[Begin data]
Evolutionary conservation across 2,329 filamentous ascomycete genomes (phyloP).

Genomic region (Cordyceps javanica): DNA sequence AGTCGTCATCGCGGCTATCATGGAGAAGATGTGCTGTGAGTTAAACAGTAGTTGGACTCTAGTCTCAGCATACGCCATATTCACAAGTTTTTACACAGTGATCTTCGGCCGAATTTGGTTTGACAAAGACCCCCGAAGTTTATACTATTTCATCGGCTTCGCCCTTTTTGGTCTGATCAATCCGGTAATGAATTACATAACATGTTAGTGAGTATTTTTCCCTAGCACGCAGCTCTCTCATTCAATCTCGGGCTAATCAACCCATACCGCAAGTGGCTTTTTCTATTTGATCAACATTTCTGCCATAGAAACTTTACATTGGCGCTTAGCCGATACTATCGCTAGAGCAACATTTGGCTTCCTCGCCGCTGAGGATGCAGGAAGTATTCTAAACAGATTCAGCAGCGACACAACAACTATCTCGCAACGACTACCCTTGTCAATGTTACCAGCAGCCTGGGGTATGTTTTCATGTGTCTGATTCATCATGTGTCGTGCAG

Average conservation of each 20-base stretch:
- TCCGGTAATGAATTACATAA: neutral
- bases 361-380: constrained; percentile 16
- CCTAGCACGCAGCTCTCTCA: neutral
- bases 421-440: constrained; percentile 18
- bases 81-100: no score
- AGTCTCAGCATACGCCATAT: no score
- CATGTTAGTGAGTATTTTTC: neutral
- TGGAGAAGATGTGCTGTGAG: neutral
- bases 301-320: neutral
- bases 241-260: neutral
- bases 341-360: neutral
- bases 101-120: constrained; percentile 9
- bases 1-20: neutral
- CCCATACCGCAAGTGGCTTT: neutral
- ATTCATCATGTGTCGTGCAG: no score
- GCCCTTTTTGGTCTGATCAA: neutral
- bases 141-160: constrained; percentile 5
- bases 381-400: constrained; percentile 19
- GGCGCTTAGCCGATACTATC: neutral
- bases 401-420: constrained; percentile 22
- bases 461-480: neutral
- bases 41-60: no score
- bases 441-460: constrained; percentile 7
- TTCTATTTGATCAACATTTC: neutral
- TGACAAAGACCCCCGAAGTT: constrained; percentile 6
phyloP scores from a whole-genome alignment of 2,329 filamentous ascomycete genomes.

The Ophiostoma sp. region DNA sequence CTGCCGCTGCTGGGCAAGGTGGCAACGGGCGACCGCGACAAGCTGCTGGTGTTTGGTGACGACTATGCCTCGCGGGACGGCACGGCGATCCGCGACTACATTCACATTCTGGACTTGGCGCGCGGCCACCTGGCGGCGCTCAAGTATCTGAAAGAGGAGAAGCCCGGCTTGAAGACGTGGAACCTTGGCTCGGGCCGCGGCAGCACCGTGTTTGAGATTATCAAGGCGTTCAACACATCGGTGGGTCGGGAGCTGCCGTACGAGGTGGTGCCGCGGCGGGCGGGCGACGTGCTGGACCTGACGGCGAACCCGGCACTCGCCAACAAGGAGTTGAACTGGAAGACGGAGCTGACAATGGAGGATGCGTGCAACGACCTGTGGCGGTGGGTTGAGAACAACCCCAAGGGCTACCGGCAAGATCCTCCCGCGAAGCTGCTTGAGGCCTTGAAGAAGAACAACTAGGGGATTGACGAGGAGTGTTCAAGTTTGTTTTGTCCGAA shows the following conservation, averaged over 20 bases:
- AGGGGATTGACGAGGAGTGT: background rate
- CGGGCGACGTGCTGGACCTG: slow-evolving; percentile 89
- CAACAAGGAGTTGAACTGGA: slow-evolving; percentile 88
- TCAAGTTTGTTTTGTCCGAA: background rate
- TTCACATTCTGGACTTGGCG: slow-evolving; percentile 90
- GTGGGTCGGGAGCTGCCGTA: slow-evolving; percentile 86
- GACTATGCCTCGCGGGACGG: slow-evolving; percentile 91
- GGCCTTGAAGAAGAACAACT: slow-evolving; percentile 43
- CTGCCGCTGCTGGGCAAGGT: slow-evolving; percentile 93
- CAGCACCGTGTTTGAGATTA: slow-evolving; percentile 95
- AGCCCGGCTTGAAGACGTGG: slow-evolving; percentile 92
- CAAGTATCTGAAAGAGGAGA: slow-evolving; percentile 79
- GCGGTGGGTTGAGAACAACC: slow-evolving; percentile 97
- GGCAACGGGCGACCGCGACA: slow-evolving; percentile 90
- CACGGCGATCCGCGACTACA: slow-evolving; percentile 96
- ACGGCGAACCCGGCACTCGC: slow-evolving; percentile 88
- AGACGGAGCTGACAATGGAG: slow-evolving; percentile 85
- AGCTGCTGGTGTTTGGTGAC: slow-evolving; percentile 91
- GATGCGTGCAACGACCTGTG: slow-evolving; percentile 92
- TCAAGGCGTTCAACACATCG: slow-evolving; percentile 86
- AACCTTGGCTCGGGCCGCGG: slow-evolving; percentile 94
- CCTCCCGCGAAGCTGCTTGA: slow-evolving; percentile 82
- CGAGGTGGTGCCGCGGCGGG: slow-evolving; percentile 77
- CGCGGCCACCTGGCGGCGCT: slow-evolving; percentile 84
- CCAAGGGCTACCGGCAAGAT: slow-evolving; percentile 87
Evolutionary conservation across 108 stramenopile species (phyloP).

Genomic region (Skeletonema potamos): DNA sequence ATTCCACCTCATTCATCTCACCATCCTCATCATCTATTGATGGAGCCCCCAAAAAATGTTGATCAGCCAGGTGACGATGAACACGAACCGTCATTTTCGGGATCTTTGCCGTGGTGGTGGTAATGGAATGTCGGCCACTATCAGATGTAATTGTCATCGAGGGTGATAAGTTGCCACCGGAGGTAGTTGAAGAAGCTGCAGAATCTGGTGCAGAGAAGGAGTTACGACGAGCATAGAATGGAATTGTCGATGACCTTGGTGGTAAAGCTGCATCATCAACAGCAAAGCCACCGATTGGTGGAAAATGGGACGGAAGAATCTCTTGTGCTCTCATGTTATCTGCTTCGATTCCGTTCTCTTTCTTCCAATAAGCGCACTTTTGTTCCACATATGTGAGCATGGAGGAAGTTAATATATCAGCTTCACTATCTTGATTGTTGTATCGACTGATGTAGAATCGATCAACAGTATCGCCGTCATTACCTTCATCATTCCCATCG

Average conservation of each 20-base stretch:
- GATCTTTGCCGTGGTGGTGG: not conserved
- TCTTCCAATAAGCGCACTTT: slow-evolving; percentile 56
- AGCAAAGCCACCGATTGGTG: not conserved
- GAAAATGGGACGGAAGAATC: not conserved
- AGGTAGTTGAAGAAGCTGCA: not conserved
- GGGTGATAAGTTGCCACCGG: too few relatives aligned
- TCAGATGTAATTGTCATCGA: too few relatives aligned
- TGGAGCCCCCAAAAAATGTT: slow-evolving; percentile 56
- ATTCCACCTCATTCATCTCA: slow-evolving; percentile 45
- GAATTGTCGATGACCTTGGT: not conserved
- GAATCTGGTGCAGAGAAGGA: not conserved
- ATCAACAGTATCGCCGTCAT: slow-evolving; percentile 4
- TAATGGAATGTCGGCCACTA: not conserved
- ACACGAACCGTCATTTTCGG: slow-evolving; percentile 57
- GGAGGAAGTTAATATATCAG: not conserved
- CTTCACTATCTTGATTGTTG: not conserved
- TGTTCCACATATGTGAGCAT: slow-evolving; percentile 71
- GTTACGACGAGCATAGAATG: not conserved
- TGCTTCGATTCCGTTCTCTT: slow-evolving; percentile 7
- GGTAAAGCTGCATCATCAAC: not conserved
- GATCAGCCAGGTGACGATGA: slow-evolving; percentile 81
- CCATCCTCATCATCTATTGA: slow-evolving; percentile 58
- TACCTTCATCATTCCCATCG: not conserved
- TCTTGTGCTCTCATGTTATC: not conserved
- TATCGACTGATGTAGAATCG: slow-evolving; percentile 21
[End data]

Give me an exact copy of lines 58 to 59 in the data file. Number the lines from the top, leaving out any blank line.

Average conservation of each 20-base stretch:
- GATCTTTGCCGTGGTGGTGG: not conserved